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Be at work today.

We've been told that we're going to a Scrum (agile) development process. All the planning has been done for that.

Except no, it's agile with exceptions.

Because you see, some projects are high priority, so they take precedence over other projects. Except there isn't one person who sets the priority, the priority is set by the individual project manager.

So each project becomes the highest priority.

I say "Oh, no it doesn't." And I will push back on the issue.

I get told to be careful of what I push back on.

And there are some projects where they want to pull off developers to dedicate their time to those specific projects. Meaning that I will be the sole developer working on our next software release.

Okay, but you may not get all the features and bug fixes that you want. In fact, you may get very few of them.

Well, the expectation is that we will have a certain feature set completed, or at least a significant part of that feature set. Say 70-80 percent.

What you want and what is actually there may be two entirely different things.

I did not mention anything about biting any part of my anatomy.

I will however be enforcing the warboard for all projects. If anybody wants to complain about software not getting done, there is very rigid proof of what exactly is happening.

I'm pissed off. And I need to relax and let it go.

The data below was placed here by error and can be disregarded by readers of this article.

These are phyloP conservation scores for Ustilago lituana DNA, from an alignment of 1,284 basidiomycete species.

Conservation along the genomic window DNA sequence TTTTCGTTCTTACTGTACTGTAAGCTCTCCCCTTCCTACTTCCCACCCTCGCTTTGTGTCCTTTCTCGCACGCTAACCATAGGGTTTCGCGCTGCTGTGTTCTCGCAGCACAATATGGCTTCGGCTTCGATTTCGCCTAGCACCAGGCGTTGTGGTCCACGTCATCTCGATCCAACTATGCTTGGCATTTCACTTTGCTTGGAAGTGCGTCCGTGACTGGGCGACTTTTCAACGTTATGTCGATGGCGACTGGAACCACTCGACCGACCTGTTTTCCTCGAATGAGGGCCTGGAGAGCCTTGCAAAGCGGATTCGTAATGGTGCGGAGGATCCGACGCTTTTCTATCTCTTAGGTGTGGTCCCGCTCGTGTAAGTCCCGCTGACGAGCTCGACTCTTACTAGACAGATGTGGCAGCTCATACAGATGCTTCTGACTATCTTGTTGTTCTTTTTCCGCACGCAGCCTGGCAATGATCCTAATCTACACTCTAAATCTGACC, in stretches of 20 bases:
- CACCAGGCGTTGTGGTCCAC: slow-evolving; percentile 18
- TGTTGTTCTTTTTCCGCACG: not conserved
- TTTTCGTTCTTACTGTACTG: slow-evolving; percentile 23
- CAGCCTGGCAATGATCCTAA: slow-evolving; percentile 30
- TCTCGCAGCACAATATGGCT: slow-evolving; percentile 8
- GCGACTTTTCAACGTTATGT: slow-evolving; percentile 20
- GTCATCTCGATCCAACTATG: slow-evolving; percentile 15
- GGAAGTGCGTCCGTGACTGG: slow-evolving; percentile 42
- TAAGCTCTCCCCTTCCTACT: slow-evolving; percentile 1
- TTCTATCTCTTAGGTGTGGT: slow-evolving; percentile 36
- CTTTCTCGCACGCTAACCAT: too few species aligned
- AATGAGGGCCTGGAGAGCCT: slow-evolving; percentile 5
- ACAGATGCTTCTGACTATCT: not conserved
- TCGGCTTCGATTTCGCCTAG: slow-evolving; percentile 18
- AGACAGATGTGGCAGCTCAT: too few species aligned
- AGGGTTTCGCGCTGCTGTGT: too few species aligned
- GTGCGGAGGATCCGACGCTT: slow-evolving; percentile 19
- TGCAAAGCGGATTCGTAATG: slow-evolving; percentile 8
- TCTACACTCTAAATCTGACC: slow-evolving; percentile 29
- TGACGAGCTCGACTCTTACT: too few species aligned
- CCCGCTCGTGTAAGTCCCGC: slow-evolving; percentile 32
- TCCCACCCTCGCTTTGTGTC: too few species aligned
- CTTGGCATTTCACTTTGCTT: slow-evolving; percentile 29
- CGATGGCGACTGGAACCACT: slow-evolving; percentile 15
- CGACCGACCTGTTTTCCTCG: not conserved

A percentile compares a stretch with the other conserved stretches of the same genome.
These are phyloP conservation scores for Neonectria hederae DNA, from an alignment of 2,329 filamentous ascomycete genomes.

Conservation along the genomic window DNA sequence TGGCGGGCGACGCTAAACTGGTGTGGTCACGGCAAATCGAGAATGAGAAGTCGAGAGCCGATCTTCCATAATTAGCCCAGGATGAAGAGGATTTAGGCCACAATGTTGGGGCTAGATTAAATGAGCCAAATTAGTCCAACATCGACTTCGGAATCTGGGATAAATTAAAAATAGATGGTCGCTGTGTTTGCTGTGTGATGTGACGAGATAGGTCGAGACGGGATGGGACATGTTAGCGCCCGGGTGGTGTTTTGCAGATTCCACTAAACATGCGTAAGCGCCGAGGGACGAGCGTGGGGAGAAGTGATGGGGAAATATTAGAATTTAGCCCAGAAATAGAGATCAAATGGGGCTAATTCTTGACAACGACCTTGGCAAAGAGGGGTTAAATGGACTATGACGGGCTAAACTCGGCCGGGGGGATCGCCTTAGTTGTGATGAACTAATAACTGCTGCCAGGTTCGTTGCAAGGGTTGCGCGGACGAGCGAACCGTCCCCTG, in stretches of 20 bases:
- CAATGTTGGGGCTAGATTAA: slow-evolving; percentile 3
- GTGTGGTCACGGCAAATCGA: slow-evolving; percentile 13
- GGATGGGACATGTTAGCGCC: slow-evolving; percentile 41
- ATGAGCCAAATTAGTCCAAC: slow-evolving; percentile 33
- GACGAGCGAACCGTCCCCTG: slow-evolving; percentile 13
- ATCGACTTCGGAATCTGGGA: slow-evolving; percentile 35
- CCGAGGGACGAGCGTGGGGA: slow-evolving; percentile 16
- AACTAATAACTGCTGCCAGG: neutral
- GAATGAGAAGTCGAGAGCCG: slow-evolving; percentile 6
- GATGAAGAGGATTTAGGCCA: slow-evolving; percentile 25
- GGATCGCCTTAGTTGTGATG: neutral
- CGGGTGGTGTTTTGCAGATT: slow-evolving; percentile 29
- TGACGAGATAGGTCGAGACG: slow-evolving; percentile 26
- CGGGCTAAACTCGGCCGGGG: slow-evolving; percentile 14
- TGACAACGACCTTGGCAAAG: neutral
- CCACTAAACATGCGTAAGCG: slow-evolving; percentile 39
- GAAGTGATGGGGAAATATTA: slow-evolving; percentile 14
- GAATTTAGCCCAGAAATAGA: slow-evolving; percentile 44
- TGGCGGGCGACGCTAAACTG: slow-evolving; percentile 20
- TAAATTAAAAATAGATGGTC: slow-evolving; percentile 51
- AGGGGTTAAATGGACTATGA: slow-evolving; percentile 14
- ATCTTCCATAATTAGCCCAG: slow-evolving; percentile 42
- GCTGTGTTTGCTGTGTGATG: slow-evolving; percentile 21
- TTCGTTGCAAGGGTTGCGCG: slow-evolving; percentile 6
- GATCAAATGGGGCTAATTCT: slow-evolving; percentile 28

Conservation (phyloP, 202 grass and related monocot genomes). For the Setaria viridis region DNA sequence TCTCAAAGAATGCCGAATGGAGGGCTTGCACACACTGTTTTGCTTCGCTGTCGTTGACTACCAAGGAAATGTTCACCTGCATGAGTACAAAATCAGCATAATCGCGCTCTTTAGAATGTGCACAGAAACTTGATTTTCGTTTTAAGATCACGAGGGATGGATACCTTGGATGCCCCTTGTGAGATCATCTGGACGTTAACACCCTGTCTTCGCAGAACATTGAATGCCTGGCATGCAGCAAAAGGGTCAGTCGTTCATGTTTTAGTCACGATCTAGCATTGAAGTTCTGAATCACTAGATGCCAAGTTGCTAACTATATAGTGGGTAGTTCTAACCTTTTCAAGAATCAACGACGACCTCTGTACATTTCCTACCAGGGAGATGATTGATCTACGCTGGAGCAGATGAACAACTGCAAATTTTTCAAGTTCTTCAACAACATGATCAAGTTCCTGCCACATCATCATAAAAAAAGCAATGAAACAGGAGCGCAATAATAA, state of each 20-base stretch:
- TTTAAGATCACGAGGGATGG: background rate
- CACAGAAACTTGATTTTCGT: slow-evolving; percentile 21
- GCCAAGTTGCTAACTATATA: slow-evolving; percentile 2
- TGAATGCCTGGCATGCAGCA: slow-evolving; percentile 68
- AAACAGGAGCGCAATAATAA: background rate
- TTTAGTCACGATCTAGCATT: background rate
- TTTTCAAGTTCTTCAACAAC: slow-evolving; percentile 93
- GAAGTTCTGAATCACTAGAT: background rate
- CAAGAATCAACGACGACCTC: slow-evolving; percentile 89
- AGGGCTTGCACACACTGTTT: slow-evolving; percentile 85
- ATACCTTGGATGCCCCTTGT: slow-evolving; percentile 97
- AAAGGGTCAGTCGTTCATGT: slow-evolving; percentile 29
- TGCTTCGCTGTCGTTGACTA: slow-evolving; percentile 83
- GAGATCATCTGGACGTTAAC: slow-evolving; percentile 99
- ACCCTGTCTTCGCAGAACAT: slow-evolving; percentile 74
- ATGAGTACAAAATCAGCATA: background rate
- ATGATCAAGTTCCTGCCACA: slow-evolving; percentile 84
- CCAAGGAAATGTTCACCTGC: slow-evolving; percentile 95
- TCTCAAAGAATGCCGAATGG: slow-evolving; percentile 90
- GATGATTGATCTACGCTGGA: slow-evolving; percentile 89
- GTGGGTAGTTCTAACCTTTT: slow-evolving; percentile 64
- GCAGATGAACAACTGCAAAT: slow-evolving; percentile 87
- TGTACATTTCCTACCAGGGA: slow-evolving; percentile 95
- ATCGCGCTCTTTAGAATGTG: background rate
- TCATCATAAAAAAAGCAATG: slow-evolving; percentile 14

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Comments

lexinatrix
Apr. 3rd, 2008 09:03 pm (UTC)
Okay, here's the deal: Project Prioritization has abso-fucking-lutely NOTHING to do with Project Delivery Methodology.

And Change Management operates on any project methodology. Want to pull a developer? Sure, but here's what it will cost you, in both dollars and delivery. Want to deprioritize a formerly-high-priority project? No problem, but here's how it will bite you in the ass.

Really, all this paperwork war does is give you that lovely feeling of smug satisfaction when you say "I told you so."
quetz
Apr. 3rd, 2008 09:36 pm (UTC)
...but be sure to document everything so you can pull out a twenty-four-point presentation on how You Told Them So, when You Told Them So, and what You Told Them.
magicmarmot
Apr. 3rd, 2008 10:45 pm (UTC)
I think there needs to be some shoving of something into some orifice or another as part of that presentation. The pointy bits just add to my satisfaction.
magicmarmot
Apr. 3rd, 2008 10:43 pm (UTC)
There's a disconnect in some of the management folk about the results of pulling a developer or reprioritizing. They don't seem to understand it.
lexinatrix
Apr. 3rd, 2008 10:55 pm (UTC)
Once they fuck over a couple big projects, then bring them all into a conference room for a little exercise in Kindergarten math... math with bagels.

Give them each 2 bagels, and then have one take one bagel away from another.

The dude with 3 bagels can feed himself for all 3 meals, or feed 3 people. Meanwhile the dude with 1 bagel can eat for one meal, or cut up his one bagel and only have a wee snack for 3 meals.

Bagels = resources.

Hopefully it sinks in. Plus, you get bagels. And everyone knows managers come to meetings with food.

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